“A revelation. In 14 eloquent, observant essays that combine journalism, nature writing and memoir, Nors paints a vivid portrait of a remote and rugged territory whose striking scenery masks more than its share of dangers . . . A Line in the World will appeal to a wide audience of discerning and curious readers.”—Shelf Awareness
“Dorthe Nors is one of those rare authors—like Sebald—who can bring a place to the page so that you forget the outside world while reading. And there are lines of such astonishing beauty in this book that I find myself circling back to them like landmarks in their own right.”—Tanya Shadrick
“Dorthe Nors’s first nonfiction draws a beautiful, delicate line into which swims time, space, place, borders and what it means to belong. A deep dive into a coastal landscape, both breathtaking and hypnotic, it is a journey towards your own heart and what it means to truly belong.”—Natasha Carthew, author of Undercurrent: A Cornish Memoir of Poverty, Nature and Resilience
“These masterful essays give a strong, personal, and moving portrait of a landscape and of a mind—about loneliness, memory and belonging, in wind and waves, time, place. The light flowing through Nors’s writing is breathtaking; it is hypnotic, consoling.”—Gunnhild Øyehaug, author of Present Tense Machine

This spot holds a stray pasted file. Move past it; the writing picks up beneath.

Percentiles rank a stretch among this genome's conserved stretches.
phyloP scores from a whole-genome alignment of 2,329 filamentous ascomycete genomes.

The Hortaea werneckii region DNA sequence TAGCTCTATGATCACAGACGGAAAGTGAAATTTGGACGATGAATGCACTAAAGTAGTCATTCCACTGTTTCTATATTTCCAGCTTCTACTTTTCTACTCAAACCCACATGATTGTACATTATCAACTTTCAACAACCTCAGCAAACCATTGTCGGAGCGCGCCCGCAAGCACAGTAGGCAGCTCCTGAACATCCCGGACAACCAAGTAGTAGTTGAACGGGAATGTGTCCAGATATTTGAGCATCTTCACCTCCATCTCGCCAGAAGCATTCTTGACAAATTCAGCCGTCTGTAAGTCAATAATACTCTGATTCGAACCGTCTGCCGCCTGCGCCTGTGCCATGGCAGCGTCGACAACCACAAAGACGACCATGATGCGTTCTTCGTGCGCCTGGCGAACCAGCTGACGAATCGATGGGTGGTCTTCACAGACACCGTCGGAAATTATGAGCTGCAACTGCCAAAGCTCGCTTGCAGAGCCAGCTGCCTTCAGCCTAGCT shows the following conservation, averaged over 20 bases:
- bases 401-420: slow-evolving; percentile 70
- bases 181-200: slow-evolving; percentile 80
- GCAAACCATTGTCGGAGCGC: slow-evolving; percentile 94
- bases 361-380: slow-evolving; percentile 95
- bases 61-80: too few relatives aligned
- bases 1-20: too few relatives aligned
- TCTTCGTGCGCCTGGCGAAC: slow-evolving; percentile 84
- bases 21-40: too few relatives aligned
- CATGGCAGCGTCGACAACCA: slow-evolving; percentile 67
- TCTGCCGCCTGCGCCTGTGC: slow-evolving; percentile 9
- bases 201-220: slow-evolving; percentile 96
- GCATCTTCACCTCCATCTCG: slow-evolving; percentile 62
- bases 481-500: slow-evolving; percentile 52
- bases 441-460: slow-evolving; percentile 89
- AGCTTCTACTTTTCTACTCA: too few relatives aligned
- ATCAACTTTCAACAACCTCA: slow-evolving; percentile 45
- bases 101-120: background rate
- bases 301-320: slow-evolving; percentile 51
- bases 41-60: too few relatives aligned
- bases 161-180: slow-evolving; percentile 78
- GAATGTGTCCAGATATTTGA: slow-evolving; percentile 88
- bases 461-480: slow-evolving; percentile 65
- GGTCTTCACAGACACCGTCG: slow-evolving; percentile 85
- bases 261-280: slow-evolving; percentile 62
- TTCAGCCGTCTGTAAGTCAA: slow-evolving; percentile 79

“A beautiful, melancholy account of finding home on a restless coast. In Dorthe Nors’s deft hands, the sea is no longer a negative space, but a character in its own right. I loved it.”—Katherine May, author of Wintering: The Power of Rest and Retreat in Difficult Times
“A Line in the World is starkly, achingly beautiful. With stunning intimacy and precision—as attentive to tiny details in nature as she is to vast cloudless skies—Dorthe Nors shows us how places and their histories shape who we are and how we find home.”—Jessica J. Lee, author of Turning and Two Trees Make a Forest
“Lyrical, luminescent, and yet rigorously concrete, Dorthe Nors’s keen understanding of the intricacies of place and the tensions inherent in attachment make the Danish coast come to life. I loved seeing this landscape through her eyes, but most of all I loved the inheritance of observation, experience, and beauty contained within this volume.”—Alexandra Kleeman, author of Something New Under the Sun